Pride and Prejudice is a story about how other cultural institutions (like marriage) can transcend economics. It’s a novel that illustrates the power of love and how it can rise above class distinctions and social norms.
“It is a truth universally acknowledged that a single man in possession of a good fortune must be in want of a wife” (9). This first sentence of Pride and Prejudice introduces the idea that economics and social status affects cultural institutions such as marriage. The boundaries of love is restricted by the social and economic differences amongst the characters in the novel.
The situation between Mr. Bingley and Jane Bennet is a prime example of the power of love in the novel. The two have contrasting background in which one is an aristocrat while the other is but a mere bourgeoisie. Such difference in monetary wealth and social class is highlighted throughout the novel. Miss Bingley is a character that supports the separation of classes. Her sarcastic letter towards Jane explaining Bingley’s, Darcy’s and her departure from Hertfordshire is a revelation of how love is hindered by socioeconomic boundaries. In her letter, Miss Bingley states “he [Mr. Bingley] will be in no hurry to leave [London]” (109). She is insinuating to Jane that Bingley is by no means attracted to anything in Hertfordshire. Miss Bingley’s letter also contains disparaging remarks about Jane’s inferiority. She states that “Many of my acquaintances are already there [London] for the winter; I wish that I could hear that you…had any intentions of making one in the crowd, but of that I despair (109).” These words says that Miss Bingley does not believe that Jane can afford to travel to London; she is putting off the idea before Jane can even think of going to London. However, even with the efforts of Miss Bingley in trying to prevent the marriage of Jane and Mr. Bingley, love in the end conquers all and the two are united.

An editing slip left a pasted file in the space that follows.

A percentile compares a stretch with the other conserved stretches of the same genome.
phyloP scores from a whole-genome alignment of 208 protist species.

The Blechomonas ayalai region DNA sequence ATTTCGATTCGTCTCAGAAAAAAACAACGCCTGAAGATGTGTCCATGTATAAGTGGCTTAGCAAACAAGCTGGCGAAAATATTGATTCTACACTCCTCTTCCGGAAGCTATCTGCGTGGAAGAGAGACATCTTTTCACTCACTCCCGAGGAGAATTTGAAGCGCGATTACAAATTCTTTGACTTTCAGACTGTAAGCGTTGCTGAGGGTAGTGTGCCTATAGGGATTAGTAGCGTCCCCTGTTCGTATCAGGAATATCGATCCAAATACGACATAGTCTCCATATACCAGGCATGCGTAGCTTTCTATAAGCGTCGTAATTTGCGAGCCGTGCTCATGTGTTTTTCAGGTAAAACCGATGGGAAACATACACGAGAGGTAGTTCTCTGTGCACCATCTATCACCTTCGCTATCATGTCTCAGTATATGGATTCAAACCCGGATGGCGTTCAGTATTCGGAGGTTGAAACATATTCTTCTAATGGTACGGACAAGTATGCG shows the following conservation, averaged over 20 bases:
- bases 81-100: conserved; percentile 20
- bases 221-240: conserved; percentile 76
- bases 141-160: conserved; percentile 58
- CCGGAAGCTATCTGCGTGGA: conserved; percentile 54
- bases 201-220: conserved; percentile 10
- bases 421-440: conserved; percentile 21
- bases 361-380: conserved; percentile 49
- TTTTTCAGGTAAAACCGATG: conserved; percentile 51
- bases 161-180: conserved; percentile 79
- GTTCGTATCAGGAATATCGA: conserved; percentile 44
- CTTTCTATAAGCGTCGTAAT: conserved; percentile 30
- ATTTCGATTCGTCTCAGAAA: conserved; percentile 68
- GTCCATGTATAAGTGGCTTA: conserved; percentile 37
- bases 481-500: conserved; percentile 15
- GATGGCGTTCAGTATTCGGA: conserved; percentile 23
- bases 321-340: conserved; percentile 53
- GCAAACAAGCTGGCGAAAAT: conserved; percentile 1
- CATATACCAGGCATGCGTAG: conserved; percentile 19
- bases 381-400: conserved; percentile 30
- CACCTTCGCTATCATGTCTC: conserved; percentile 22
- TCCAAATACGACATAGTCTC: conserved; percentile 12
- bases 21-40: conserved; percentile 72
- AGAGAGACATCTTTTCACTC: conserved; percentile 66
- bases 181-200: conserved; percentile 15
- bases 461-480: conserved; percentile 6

The two main characters in Pride and...
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